Remembering the holiday “plant shutdown”

Remembering the holiday “plant shutdown”

I recently drove by the plant site of a manufacturing company where I had worked in the late 1970’s. The company was originally called Imperial-Eastman and was acquired by Gould, Inc. in 1976. I was part of the first Gould management team and it was my brash introduction to hands-on logistics and manufacturing management.

Imperial was nearly 75 years old at the time and primarily made & sold industrial and commercial valves and fittings used in manufacturing, construction or power generation.  It had moved to Niles, Illinois in the Northwest Suburbs of Chicago from its first plant on Chicago’s West side in the early 1950’s and joined many industrial companies relocating there. It was a bit of a manufacturing hub at the time.

We employed about 800 employees and operated in a 300,000 square foot factory and warehouse. It was big, noisy and full of machines shooting oil and steel and brass chips in all directions—you never went anywhere in the plant without your ever-present and thick safety glasses (I still routinely rest reading or safety glasses on top of my head ready for action all these years later). It was surely post-WWII manufacturing at its finest.

Working at Imperial was great fun and I was over my head from time-to-time, but I adapted and learned plenty about business in the process.

As I drove down Howard Street that day not long ago, I was shocked to see that the old Imperial plant was being demolished. I could no longer point out my former office to my children. It was gone. I was at first shocked, but not surprised. Several industrial sites in this area have been torn down and replaced with large warehouses or distribution centers over the last decade. As our region and country’s descent from a powerful manufacturing economy continues, the demolition of the old Imperial plant was surely inevitable.

In the past, while driving by the old Imperial plant at this time of year, I would often be reminded of that industrial-manufacturing tradition—the holiday plan shutdown.

The holiday plant shutdown was a forced 1-2 week vacation for all company employees over the Christmas holiday. The purpose was to allow manufacturing and maintenance staffs to do those extensive repairs or capital improvements only possible when the machines weren’t running or products shipping. Only very limited or essential operations were allowed and vacation schedules were coordinated to coincide with the shutdown. In the post-WWII years it seems everyone did it—I experienced 5 shutdowns during my years in Niles.

But the plant shutdown also had another unsaid purpose. It allowed the senior staff to come into the office to complete plans for the coming year without the daily demands of customers, broken machines and empty supply chains (or empty warehouse shelves—my particular problem at the time).  Further, it allowed senior staff to sit down and chat about improving the business without operating disruptions (like above). It was a nice break from normal organized chaos, and I found it a great way to celebrate the holidays and balance your job and family. But it was also a very productive interlude for the management team. Then, on the second day after the New Year, the machines were turned on again.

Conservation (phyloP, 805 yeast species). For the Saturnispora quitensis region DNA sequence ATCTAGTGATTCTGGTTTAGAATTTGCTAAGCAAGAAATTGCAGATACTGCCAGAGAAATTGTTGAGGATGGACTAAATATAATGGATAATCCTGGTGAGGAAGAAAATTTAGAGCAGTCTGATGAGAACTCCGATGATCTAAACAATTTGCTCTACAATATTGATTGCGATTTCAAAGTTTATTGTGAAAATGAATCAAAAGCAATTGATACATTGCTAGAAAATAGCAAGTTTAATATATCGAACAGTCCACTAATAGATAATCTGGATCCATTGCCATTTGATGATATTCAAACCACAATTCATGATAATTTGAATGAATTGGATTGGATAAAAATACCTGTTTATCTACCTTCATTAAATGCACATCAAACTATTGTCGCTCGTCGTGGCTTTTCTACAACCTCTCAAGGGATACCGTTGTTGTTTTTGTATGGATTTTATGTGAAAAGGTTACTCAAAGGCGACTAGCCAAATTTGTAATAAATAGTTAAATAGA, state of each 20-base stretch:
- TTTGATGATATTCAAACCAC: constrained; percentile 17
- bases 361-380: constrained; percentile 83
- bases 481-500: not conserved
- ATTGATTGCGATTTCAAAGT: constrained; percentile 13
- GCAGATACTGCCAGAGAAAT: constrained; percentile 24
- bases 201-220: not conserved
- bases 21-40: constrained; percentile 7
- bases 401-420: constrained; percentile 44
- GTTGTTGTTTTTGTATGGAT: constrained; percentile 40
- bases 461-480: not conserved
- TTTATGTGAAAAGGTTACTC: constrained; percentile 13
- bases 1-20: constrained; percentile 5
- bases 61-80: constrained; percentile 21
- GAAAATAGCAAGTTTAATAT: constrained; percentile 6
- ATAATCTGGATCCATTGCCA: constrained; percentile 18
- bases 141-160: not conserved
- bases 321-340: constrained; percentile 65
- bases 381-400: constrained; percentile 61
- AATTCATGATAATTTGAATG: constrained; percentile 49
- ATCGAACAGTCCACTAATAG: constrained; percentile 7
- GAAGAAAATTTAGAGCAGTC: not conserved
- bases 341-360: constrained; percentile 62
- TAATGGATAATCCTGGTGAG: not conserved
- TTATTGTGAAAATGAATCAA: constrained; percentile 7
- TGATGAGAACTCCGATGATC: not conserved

Today, the world is different. For one, there are fewer plants or machine tools to actually shut down for repair and maintenance. For another, business demand has become virtually seamless. In the old days, you could work with customers to fill up their supply pipelines with goods to assure that they had no interruptions while your plant was down for the holidays—if they were operating themselves. Try telling that to a customer today (just-in-time, you know). And lastly if you are a service provider, there is often nothing to inventory. If a client needs your services on December 24th, so be it—but it has always been like that.

With all of those reasons not to have holiday shutdowns, one would think that they have all but disappeared.  But, we do not think they have. We hear more and more cases of non-retail-based companies shutting down operations for a week or so during the “holidays” and giving their employees the time off.

Why? We think the answer is clear. While you do not have machines to renew and fix, you do have your staff. They also need renewal. And giving a week or so off at the holidays is a great way to do it. Remember that our plant shutdown (ostensibly for facility maintenance and repair) was also actually a vehicle and opportunity for senior management renewal and collaboration. Perhaps the people renewal has always been the primary benefit, and remains so today.  

So are you shutting down your operations for more than a day or two during holidays? If not, how do you plan to attend to executive and staff renewal during the coming months? You need to do something, so why not do it with a “plant shutdown”? And, you can fix some mechanical stuff or install that new software, while you are at it. See you after the New Year.

Ah, the spirit of that 1970’s plant shutdown is still with us.

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